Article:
Dawn Marie Hayes, professor in the Department of History, announces her most recent book: Roger II of Sicily: Family, Faith and Empire in the Medieval Mediterranean World (Brepols, 2020). This volume enhances our understanding of the various strategies used by early Norman rulers of Sicily and Southern Italy – but above all Roger II of Sicily, the region’s first king – to establish authority and cultivate identity as they constructed one of the Mediterranean’s most vibrant states.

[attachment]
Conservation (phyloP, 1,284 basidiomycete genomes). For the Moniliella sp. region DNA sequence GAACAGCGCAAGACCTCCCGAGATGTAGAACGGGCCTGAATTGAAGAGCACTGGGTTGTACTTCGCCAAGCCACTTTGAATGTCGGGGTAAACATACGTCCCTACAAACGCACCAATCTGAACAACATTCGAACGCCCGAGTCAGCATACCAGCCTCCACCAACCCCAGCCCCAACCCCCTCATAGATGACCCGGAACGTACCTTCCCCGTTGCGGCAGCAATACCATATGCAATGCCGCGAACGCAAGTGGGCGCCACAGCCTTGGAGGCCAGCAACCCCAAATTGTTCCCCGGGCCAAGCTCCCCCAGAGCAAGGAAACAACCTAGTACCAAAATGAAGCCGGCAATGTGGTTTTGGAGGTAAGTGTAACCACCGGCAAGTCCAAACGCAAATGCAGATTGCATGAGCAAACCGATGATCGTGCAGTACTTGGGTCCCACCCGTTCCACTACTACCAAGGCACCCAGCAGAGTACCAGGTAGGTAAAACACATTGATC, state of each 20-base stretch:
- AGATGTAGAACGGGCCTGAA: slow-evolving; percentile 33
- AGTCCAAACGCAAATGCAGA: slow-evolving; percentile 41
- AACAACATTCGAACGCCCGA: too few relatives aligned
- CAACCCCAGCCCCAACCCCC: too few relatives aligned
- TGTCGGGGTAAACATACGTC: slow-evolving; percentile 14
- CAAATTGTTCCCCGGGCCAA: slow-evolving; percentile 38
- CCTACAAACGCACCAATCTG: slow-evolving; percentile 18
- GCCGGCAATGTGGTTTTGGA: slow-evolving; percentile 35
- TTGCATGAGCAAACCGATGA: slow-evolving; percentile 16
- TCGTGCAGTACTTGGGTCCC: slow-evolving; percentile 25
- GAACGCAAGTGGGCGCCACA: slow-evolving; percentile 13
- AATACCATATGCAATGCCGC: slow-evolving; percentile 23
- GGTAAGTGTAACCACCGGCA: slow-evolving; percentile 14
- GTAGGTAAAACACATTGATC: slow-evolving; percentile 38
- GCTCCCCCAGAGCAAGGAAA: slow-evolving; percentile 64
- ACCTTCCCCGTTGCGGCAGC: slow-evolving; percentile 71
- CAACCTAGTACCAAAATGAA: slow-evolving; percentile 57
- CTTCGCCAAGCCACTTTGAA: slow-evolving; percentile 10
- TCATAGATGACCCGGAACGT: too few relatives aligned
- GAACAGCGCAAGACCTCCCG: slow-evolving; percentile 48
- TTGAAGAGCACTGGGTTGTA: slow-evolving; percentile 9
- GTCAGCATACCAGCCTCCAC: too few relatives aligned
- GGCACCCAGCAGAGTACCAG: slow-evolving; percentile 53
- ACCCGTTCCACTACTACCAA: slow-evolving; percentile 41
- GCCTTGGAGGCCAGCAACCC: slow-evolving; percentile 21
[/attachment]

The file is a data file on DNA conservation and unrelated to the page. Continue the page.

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Roger II (c. 1095-1154) was an anomaly for his time. An ambitious new ruler who lacked the distinguished lineage so prized by the nobility, and a leader of an extraordinarily diverse population on the fringes of Europe, he occupied a unique space in the continent’s charged political landscape. This interdisciplinary study examines the strategies that Roger used to legitimize his authority, including his relationships with contemporary rulers, the familial connections that he established through no less than three marriages, and his devotion to the Church and Saint Nicholas of Myra/Bari. Yet while Roger and his family made the most of their geographic and cultural contexts, this study argues that they nonetheless retained a strong western focus, and that behind the diverse melange of Norman Sicily were very occidental interests. Drawing together sources of political, social, and religious history from locations as disparate as Spain and the Byzantine Empire, as well as evidence from the magnificent churches and elaborate mosaics constructed during his reign, this volume offers a fascinating portrait of a figure whose rule was characterized both by great potential and devastating tragedy. Indeed, had Roger been able to accomplish his ambitious agenda, the history of the medieval Mediterranean world would have unfolded very differently.